Dial 1 on the porch buttress is a straightforward design and easy to make out, but damaged and cement patched UR. There are 13 lines, some now very faint. The angles are more or less accurate at 15º. The vertical / noon line is not emphasised in any way, which is slightly unusual. The main Mass was presumably Terce, marked with a deeper cut line LHS. The gnomon hole has been filled with a rather well-chosen rounded arrow design; it is modern yet respectful of its purpose.
Dials 2 & 3 are adjacent low down on the same porch buttress as Dial 1. It is a remarkable juxtaposition. BSS suggests they are early dials – pre-1400?
Dial 2 consists of a pattern of pocks contained within what could be termed geometrically as the major segment of a circle. The horizontal line is incised more deeply. BSS suggests that 13 pocks are identifiably associated with the dial, with a few random ones besides. The quite shallow gnomon hole in such a small design presumably contained a stud rather than a rod.
A noon line is seemingly marked by the sightly offset double pocks just R of the vertical. Theres’s also a very small pock directly above the gnomon hole, conceivably a decorative-use-only marker for midnight and symmetry.
Dial 3 The BSS entry for this little configuration of dots describes a semi-circle of 8 pocks, with other associated pocks and no obvious gnomon hole. It concludes closely related to dial no. 2, possibly never used as a dial.
Perhaps it is not a dial at all. The rather untidy part-circle curves away NE after noon – pointlessly, if part of a dial. BSS notes that there is no central style hole. There is a single pock inside the perimeter that might have held a stud – but unlikely to be much use in that position. Some might suspect unserious pattern-copying efforts along the lines of Dial 2.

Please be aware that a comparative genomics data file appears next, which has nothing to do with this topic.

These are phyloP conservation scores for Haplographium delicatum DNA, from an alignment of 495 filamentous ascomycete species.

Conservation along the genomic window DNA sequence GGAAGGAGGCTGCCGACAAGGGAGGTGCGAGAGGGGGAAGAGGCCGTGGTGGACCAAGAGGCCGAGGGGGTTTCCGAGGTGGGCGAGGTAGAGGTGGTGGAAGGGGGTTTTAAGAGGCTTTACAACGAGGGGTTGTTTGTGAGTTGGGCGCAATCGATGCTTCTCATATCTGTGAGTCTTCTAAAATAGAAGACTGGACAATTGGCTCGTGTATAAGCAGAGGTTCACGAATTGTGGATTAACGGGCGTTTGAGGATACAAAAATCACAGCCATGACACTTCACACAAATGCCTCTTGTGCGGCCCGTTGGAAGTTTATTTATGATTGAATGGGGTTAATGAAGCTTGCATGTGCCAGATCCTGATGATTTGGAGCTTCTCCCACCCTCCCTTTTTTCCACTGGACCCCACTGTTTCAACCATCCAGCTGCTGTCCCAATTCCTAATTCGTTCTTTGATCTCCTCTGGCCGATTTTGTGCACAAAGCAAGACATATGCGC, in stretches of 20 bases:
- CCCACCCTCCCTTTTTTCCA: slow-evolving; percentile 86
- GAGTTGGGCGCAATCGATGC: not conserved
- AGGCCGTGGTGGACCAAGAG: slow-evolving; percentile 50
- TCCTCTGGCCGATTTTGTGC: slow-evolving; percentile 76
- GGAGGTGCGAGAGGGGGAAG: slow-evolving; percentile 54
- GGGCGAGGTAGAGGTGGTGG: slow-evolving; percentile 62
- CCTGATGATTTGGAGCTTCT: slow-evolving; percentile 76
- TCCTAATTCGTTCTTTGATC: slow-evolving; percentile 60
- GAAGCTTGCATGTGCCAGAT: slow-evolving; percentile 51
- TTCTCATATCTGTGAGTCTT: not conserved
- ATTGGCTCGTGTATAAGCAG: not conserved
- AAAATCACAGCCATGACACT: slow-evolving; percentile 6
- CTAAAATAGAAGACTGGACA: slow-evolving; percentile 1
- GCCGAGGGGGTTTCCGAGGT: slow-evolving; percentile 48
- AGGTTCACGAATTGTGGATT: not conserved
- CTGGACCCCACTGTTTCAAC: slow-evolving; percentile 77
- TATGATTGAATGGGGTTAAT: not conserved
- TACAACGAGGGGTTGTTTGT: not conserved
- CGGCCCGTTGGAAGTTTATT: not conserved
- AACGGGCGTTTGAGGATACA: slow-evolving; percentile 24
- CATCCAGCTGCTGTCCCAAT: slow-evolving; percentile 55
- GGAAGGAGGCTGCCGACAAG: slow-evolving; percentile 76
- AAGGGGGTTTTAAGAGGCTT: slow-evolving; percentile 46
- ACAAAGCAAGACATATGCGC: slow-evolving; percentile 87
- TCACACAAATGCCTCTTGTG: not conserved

My amateur reading of this buttress as a whole is firstly, that the low stone on which Dials 2 & 3 are located is not its original location. At some stage during all the rebuilding and restoration over the centuries it was re-sited. The little dial that ‘worked’ was then too low and would anyway have been an obsolete design. It was therefore superseded by a far larger, more modern (? mid C16) and very visible dial, accurately cut and ideal for marking the passage of the day for a larger, better educated community in a more modern era. Comparatively.
Both lines seem deliberately scratched. One is approximately vertical, the other could mark the Mass time Terce (cf Dial 1). The lines diverge from the mortar line, as do many simple dials – it means not having to drill a dial gnomon into stone. I have seen less convincing 2-line versions that have been recorded as dials. I am slightly in favour of it being a dial.
This is a good example of a rural consecration cross, incised on a buttress between 2 windows. From a distance the design might mislead and be seen as four petals, rather than a compass drawn cross. There are hints of an outer circle. This is a fairly common type of cross, but good see one that is relatively unworn. The four distinct quarters rule out ID as a protective hexfoil, although there is a similarity.
Graffiti on two adjacent stones, one example dated ?1675
This is very likely a ritual protection mark / apotropaic symbol designed both to prevent evil from entering the church, and to repel it. For that reason they are most often found inside or near porches. I haven’t encountered the pattern below before, but a group of dots with some joined by deep cut lines is a commonly found design – see an example from Dorset below.